where are you from? a letter to third culture kids.

PLAY THE ATTACHED AUDIO FILE BELOW FOR ME TO READ ALONG WITH YOU (or maybe you're just lazy and can't be bothered to read....that's cool too...)

Dear third culture kid,

Where are you from?

Honestly, I don't know either - but perhaps that's something we can live with for now. A sense of belonging is not one you've experienced all too much, yet you experience it all the time. Everywhere has become your home, and believe it or not, your passport has little to do with it. Your visas are irrelevant. The stamps don't mean much. They're all just places you once belonged to, scattered like ashes across the world - without knowing too much about one place or another.

You've tried to belong to the country your family belongs to, but your passport disagrees. You don't speak their language, and your mother blames herself for this. You blame yourself for this, too. You come from the same bloodline of a group of foreign people who you don't understand, and because of this, you pretend to have lots in common with them. And you love your extended family, don't get me wrong, but you can't remember when last you felt like you were just as big a part of them as the other cousins are. You don't go 'home' for the holidays, you go back to your passport country, or your family country, or perhaps you stay in your resident country. One of these is meant to be home, or a version of it at least; but the country you miss the most is neither of these. You are a living embodiment of 'home is where the heart is', but you're not even sure where that lies. But just because you're untraditional, it doesn't mean you're impossible. Sure, it's harder - but only because it's not the norm. Your family consists not just of your bloodline, but your adopted family of people you love, like you - scattered. You have 'family' in places you've only been to once, yet your emotional connection to these people is beyond that which is restricted to whereabouts. You have learnt that where you are doesn't matter all too much.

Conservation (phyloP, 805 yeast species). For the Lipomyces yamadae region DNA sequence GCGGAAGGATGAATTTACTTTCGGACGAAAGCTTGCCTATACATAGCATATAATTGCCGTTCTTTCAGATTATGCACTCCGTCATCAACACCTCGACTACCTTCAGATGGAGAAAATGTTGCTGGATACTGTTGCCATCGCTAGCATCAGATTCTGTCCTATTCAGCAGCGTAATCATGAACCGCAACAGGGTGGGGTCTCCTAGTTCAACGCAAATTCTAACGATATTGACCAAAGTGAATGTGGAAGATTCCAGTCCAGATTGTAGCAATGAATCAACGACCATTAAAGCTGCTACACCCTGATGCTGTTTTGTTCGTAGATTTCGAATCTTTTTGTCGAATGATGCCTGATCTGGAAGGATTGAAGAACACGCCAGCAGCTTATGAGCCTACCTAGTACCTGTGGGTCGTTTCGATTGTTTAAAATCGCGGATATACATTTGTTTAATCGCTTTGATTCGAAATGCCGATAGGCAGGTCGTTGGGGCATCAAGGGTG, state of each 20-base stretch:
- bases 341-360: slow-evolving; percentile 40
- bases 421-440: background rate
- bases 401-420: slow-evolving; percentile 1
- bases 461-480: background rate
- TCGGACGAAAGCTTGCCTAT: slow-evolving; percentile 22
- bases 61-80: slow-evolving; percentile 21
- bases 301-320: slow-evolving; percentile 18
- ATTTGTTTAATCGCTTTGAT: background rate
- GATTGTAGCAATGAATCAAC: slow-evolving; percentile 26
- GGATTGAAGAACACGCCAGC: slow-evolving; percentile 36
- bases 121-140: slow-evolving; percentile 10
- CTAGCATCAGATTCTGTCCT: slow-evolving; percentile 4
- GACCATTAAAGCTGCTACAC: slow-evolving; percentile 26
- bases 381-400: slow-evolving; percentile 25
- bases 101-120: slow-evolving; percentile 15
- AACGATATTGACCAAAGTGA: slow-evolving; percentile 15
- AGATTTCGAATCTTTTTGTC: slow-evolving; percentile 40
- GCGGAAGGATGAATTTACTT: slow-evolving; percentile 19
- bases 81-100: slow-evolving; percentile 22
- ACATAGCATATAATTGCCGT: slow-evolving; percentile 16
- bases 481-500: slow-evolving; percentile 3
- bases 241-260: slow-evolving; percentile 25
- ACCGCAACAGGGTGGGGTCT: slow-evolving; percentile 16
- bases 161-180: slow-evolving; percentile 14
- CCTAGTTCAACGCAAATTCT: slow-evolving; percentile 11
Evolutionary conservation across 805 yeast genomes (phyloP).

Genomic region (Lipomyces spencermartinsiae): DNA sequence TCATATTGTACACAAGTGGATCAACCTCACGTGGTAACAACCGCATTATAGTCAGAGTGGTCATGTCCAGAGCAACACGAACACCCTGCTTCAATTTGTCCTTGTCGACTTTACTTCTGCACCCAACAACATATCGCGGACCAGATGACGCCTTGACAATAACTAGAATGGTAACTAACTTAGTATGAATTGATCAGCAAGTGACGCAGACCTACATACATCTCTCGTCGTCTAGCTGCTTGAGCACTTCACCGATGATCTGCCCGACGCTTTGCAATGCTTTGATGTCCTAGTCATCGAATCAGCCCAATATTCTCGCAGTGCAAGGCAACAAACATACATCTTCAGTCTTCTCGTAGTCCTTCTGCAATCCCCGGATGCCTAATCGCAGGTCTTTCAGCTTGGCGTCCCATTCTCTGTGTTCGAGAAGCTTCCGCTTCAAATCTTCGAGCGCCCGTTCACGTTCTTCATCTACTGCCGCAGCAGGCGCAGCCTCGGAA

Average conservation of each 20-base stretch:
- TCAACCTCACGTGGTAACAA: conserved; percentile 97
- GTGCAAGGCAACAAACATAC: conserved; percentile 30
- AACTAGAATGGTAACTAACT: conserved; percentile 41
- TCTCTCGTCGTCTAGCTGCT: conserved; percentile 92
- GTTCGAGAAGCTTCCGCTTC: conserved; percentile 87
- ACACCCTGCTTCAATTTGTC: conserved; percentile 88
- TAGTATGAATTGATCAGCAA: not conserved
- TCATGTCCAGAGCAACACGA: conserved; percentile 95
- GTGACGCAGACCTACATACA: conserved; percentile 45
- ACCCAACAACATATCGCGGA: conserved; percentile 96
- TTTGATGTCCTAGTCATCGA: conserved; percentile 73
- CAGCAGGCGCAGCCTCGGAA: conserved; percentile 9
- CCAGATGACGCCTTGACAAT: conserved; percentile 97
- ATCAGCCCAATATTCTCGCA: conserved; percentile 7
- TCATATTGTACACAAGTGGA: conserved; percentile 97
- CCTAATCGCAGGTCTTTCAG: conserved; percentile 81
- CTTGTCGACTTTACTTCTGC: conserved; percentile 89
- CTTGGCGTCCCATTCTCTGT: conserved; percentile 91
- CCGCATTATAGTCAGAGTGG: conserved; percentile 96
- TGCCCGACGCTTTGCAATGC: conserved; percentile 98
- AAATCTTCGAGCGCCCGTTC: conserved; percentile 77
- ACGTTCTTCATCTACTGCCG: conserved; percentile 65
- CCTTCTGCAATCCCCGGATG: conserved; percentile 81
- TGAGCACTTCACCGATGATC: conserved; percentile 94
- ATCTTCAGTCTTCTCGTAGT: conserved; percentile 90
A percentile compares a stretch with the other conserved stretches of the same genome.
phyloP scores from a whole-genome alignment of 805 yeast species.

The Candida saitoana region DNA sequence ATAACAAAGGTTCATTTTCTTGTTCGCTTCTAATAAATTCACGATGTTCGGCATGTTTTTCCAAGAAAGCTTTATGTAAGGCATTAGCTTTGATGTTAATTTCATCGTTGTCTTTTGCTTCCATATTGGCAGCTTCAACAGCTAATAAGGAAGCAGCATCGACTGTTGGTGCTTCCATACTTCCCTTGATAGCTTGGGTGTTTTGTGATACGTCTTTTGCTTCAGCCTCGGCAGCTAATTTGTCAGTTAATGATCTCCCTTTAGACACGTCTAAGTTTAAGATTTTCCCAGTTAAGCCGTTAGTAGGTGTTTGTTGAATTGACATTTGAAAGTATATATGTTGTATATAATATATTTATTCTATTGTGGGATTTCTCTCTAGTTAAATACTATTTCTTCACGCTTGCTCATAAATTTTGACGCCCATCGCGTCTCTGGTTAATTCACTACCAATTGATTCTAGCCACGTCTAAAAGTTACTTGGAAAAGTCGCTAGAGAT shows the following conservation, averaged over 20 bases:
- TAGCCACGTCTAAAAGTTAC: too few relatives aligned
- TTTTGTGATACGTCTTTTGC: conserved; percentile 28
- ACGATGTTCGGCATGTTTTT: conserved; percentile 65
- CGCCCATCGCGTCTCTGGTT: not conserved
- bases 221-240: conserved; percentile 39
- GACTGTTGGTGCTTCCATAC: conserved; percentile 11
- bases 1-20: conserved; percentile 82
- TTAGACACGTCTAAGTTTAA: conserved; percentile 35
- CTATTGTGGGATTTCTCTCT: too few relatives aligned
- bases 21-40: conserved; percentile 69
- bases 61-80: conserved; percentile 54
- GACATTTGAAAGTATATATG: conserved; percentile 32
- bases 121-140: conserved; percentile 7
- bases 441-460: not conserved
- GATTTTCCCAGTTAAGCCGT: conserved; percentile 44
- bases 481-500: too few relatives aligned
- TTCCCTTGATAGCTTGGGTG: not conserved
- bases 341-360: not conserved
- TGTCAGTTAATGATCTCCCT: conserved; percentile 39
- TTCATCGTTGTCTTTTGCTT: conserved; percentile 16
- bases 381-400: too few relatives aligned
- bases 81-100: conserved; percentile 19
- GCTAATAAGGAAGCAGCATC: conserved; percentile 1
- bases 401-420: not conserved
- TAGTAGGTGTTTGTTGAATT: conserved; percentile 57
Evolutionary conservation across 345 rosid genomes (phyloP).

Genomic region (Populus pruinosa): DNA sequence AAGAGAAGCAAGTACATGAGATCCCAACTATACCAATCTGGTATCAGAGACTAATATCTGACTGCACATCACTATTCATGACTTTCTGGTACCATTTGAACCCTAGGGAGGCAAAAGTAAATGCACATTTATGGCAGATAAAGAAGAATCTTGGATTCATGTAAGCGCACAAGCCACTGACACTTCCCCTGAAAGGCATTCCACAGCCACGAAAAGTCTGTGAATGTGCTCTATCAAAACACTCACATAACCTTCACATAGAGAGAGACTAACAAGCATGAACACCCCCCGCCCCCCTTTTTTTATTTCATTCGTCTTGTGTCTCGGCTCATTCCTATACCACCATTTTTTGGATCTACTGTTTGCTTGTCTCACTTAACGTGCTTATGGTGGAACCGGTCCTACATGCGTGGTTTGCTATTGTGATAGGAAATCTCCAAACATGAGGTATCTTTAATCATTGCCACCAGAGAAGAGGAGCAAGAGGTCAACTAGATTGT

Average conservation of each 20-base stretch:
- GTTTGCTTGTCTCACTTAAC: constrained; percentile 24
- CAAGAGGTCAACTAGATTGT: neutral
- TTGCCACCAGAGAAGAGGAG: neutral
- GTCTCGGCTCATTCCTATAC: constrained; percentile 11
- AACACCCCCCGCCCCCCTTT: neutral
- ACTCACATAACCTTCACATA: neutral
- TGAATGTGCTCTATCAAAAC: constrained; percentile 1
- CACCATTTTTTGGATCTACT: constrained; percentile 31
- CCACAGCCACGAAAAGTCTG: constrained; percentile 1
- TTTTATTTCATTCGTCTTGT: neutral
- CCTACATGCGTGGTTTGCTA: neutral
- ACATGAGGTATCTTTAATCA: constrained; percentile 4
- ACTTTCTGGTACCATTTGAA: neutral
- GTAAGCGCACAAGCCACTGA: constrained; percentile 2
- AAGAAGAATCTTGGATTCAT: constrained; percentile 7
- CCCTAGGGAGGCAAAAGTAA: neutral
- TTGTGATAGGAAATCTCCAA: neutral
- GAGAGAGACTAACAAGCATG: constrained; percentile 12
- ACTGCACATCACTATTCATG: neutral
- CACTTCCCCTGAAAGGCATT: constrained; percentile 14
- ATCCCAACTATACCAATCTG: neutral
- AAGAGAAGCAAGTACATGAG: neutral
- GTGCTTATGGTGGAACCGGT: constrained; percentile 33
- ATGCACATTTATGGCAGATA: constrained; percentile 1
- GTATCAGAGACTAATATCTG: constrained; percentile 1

To an extent. Your heart still aches when you hear the name of your favourite place on earth. No matter how out of place you feel there. A caucasian girl is the most comfortable in China - that's how it played out for me. It sounds odd, but the sense of belonging I receive from that place is much more than I receive from the 'home' the government has given me; or the 'home' my roots try to pull me back to.

You're allowed to be upset. Belonging is complex and not worth the tears, but letting go is all too difficult a task. I know. We've all been there. Your friends are always better and more worthy in the last place you were in, the grass is always greener on the other side, and it'll seem like this for as long as you go on. You miss everybody you've met like they're your own severed limbs. They don't grow back, and aren't replaced without them feeling artificial and unauthentic. I guess, sometimes typing *hug* over Skype doesn't quite cut it...

Moving is so short, belonging takes so long.

Emma.